This request was e-mailed to the Scott County Board of Supervisors as well as Administrator Dee Bruemmer. Below is the text of that request, and the response from Assistant County Attorney Robert Cusack. For those paying close attention, yes, Cusack is the son of William Cusack, one of the supervisors this FOIA request was directed to.

Who do you think is responsible for the performance of elected representatives and the thousands of agencies/bureaucracies throughout local, state, and federal government? Who do you think is responsible for protecting your unalienable rights?

Perhaps it is you? I bristle at the endless complaining about politicians, bureaucrats, and corporate leaders' under-performance, especially when coupled with unreasonable expectations that those folks make all the changes necessary to relieve our discontent.

Why on Earth should they when we choose not to do our own part in America's governance? The old adage "Labor respects what management inspects" is no less true for We the People. We are the managers, and in today's political and civic environment, the huge majority of us completely abdicate our personal duties and responsibilities required to live in a free and open society.

On December 19, the Scott County Board of Supervisors voted unanimously to adopt the following language for the information-technology (IT) policy for county staff: "The IT Department will maintain a copy of all e-mails sent or received for a period of three years from the date in which they are sent or received. Records may be retained for a longer time period if it is subject to a litigation hold."

A day earlier, I published an open letter to the board asking it to defer action. (See sidebar.) At the meeting, I was allowed to address the board prior to the vote, and the 14-minute audio recording of that exchange is available below.

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Prior to the meeting, I had phone conversations with Chair Larry Minard and supervisors William P. Cusack and Carol T. Earnhardt. On these calls, it was explained to me that "all the important e-mails will be saved." When asked about details - such as who will be determining what e-mails are important - the answers varied from department heads to staff to one or two county attorneys. When pressed what the criteria were for retention past three years, the answers included "We just have to trust staff to know what to do" to "The frivolous e-mails will go." The policies of the State of Iowa and the City of Davenport were cited several times in these phone calls and at the meeting, but no particulars were given. The party line was that these entities destroy old e-mails much sooner than the county was proposing.

As Americans, we had better revisit what the Bill of Rights means to our country's future, because the individual protections that the Bill of Rights provides each of us are in real jeopardy. There has been a slow creep by our legislative, judicial, and executive branches to erode these protections in favor of administrative rules and regulations that instead protect the growth and continuity of government.

The federal government has gone so far beyond what was originally intended for our republic that there will be no stopping it from the top down. The only hope we have to preserve our future as an open society is to get involved in our local county and city governments, including our school districts, where we can fully participate, oversee, and influence the politicians and bureaucrats who are our friends, family, and neighbors.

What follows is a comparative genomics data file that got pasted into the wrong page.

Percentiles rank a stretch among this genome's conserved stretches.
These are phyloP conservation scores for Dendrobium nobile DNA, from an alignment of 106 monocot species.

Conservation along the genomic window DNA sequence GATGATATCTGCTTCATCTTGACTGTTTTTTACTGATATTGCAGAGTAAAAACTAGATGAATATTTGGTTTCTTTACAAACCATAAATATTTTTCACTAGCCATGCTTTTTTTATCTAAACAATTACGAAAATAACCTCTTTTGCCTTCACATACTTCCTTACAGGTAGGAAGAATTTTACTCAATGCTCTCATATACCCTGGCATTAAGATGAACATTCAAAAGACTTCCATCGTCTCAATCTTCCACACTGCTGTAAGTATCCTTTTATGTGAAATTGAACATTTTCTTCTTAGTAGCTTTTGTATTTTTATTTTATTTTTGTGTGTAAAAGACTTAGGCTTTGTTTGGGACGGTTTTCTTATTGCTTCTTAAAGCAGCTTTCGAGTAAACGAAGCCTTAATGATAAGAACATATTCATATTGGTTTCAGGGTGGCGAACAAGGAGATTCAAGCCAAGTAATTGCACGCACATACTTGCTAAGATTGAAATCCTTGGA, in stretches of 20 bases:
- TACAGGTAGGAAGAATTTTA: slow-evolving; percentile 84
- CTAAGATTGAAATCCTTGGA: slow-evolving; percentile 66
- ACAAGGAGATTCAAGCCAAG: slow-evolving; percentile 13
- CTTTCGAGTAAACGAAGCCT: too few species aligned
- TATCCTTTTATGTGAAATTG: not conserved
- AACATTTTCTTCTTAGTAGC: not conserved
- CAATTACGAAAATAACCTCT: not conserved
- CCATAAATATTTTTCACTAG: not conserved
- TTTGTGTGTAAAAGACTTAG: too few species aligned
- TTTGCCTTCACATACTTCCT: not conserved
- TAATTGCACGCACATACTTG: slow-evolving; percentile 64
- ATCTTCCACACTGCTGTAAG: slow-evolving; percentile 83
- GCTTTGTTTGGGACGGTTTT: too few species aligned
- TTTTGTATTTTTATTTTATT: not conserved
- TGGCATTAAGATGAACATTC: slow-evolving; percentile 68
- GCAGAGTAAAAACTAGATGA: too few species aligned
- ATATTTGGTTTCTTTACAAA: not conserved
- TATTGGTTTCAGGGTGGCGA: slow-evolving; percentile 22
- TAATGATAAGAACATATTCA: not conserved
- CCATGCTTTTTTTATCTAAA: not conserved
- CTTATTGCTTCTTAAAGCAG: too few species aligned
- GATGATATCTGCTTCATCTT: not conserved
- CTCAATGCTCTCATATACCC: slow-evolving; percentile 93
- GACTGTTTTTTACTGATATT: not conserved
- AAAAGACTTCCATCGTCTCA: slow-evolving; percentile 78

Common Core is the new national education initiative of curriculum and standards that were developed by two private trade groups, in cooperation with Achieve, Inc., with the majority of funding provided by the federal government. Additional financial assistance came from the Bill & Melinda Gates and Eli & Edythe Broad foundations, which contributed $60 million, and General Electric, which gave $18 million. The two trade groups' names - the National Governors Association and the Chief Council of State School Officers - mislead the public into falsely thinking Common Core was developed by each states' elected representatives.

Rather, the entire curriculum is privately owned and copyrighted, giving sole control over its content to a small cadre of developers, who will also reap massive profits for manufacturing all new Common Core-approved textbooks, training materials for teachers, and national-testing components that will dwarf previous testing practices in America. These no-bid contracts are worth billions to private and quasi-public corporations, such as Pearson, Core One Press, and Achieve.

Twenty years of questioning the status quo and providing readers with exhaustive resources and perspectives on all things cultural in the Quad Cities merits some reflection and review. We continue to publish the River Cities' Reader because it is fulfilling and meaningful.

The Reader is independently owned and operated. It started as a monthly newsprint publication, with a regional circulation in Iowa and Illinois - from Galena to Iowa City to Cedar Rapids to Muscatine to, of course, the Quad Cities. After 20 issues, we reined in our distribution to the Quad Cities and immediate outlying areas. This was 1995, and we made the plunge to publish weekly and lived up to the promise of "Every Wednesday Everywhere" for 13 years. We starting publishing our content on the World Wide Web in 1996 at RCReader.com.

The conclusion of John Whitehead's August commentary "The NSA: The Abyss from Which There Is No Return" (RCReader.com/y/nsa1) deserves serious consideration: "Once you allow the government to start breaking the law, no matter how seemingly justifiable the reason, you relinquish the contract between you and the government that establishes that the government works for and obeys you - the citizen, the employer, the master. And once the government starts operating outside the law, answerable to no one but itself, there's no way to rein it back in, short of revolution."

For the past six months, the more egregious mass-surveillance activities of the National Security Agency (NSA) have been disclosed to Americans, confirming our worst fears. Nearly every form of communication we engage in is being recorded and stored for purposes that are seriously unconstitutional, regardless of judicial oversight done in secret by a special court. And even though our leaders, both political and bureaucratic, assure us that its activities are legal, they are only speaking to administrative sanction. This means that the legality of what they are doing is not necessarily constitutional, nor apparently does it need to be when perpetuated under the guise of national security and/or keeping us safe from terrorists.